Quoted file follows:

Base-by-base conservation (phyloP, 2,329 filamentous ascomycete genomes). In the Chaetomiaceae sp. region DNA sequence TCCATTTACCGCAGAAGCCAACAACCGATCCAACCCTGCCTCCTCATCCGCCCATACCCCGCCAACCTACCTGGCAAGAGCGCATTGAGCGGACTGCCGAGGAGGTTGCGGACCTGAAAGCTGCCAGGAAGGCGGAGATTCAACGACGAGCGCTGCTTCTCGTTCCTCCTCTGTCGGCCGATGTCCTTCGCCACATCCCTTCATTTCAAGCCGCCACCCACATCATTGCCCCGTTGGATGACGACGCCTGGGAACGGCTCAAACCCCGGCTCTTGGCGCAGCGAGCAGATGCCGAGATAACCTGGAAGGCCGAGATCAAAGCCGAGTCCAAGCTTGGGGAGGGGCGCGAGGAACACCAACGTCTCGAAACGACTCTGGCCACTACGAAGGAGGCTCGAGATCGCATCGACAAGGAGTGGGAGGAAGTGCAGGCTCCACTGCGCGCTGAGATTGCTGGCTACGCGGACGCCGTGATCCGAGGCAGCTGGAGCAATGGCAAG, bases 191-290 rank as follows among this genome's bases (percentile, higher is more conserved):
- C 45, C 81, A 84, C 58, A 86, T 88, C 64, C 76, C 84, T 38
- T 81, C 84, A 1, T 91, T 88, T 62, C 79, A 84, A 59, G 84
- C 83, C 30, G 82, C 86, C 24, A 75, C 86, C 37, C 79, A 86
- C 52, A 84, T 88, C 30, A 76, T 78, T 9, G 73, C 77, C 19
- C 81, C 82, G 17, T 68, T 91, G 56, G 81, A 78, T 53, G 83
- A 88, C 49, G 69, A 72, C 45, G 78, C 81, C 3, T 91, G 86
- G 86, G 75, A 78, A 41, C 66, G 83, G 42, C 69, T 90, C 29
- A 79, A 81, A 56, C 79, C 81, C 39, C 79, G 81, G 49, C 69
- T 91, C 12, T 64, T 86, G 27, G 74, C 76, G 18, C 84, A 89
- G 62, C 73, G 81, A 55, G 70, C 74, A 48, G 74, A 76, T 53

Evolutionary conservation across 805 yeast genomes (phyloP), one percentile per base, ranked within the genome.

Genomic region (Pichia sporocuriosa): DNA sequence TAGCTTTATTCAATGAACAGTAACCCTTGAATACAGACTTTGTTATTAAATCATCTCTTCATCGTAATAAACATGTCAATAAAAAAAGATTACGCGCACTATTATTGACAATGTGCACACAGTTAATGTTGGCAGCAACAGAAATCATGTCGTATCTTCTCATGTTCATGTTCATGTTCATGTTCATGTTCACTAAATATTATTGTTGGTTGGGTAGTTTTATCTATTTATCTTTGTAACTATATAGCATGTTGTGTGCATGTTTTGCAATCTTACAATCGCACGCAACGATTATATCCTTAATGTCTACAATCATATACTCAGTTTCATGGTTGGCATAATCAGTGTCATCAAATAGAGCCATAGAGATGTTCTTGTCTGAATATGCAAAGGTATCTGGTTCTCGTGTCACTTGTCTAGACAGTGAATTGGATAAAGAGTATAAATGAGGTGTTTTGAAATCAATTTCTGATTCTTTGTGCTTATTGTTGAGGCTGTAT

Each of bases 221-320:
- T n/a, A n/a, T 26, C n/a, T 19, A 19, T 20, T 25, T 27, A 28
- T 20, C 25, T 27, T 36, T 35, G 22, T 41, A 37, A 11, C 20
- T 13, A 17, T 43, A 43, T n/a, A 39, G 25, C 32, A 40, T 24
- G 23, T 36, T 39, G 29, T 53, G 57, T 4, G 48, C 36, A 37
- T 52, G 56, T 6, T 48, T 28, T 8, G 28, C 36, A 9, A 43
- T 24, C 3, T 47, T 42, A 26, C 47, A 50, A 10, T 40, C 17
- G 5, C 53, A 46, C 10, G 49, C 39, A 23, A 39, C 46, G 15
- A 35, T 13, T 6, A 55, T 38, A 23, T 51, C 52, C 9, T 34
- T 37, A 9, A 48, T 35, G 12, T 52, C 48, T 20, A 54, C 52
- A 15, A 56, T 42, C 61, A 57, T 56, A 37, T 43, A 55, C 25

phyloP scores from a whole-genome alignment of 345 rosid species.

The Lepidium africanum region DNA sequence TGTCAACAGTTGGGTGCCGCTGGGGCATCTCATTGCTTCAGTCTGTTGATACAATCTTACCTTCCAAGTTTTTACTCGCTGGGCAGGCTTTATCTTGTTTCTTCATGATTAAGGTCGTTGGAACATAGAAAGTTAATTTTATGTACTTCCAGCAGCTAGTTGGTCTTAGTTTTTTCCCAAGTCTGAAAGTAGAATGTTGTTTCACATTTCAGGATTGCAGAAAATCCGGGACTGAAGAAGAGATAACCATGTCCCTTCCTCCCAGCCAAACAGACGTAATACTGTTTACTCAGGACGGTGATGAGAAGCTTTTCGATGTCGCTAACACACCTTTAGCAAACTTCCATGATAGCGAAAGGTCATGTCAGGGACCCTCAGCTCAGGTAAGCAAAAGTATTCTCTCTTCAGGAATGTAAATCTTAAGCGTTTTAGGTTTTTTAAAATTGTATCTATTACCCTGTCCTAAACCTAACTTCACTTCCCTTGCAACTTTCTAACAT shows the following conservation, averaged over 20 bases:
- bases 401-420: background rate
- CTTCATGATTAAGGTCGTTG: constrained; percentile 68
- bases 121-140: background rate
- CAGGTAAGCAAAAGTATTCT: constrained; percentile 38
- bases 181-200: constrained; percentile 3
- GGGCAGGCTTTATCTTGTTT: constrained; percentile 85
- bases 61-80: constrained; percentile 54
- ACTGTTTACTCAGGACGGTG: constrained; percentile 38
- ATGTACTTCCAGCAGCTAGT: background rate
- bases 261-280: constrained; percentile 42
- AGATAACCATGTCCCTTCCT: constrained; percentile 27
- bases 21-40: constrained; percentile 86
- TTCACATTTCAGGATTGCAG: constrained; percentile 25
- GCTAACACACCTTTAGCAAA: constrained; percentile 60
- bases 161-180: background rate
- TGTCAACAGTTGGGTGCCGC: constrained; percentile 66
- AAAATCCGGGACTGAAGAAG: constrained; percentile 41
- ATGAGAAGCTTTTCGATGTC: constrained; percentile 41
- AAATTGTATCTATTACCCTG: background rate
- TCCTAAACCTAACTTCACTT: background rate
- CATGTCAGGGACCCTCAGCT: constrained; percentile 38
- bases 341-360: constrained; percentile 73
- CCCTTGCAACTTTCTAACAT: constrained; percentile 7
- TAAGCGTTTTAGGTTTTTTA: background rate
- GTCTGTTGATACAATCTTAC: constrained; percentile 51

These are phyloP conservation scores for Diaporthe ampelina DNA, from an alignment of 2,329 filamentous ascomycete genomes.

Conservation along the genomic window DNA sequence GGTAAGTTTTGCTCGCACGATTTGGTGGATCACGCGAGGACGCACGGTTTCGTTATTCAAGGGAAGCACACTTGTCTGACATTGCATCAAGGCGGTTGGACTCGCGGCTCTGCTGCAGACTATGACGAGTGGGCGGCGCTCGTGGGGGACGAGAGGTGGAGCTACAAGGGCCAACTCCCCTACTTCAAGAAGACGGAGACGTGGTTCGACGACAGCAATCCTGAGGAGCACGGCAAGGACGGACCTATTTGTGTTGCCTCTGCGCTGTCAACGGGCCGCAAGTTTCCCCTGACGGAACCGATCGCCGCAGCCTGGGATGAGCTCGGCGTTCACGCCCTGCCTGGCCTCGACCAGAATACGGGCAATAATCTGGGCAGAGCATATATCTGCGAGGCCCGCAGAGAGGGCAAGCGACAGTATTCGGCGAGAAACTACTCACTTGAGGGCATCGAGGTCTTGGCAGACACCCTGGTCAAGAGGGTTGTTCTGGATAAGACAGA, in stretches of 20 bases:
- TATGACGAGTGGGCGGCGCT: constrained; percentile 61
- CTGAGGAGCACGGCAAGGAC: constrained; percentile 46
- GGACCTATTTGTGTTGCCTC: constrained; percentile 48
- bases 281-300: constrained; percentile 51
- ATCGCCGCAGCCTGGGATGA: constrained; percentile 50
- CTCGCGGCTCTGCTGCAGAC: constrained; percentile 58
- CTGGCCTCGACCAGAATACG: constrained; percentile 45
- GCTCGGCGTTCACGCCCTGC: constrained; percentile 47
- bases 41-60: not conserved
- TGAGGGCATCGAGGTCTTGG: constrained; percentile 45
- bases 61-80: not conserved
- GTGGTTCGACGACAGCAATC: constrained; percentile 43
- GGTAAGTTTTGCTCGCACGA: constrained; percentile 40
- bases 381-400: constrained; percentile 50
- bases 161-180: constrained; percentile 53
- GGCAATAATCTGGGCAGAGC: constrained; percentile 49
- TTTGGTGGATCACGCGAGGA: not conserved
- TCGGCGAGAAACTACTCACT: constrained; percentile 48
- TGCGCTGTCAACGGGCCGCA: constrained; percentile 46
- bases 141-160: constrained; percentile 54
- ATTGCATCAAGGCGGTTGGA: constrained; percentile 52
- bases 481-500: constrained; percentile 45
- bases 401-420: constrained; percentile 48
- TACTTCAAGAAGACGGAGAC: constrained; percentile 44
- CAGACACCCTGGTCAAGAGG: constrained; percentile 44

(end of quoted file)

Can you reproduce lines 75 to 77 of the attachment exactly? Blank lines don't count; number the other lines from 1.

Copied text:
- bases 481-500: constrained; percentile 45
- bases 401-420: constrained; percentile 48
- TACTTCAAGAAGACGGAGAC: constrained; percentile 44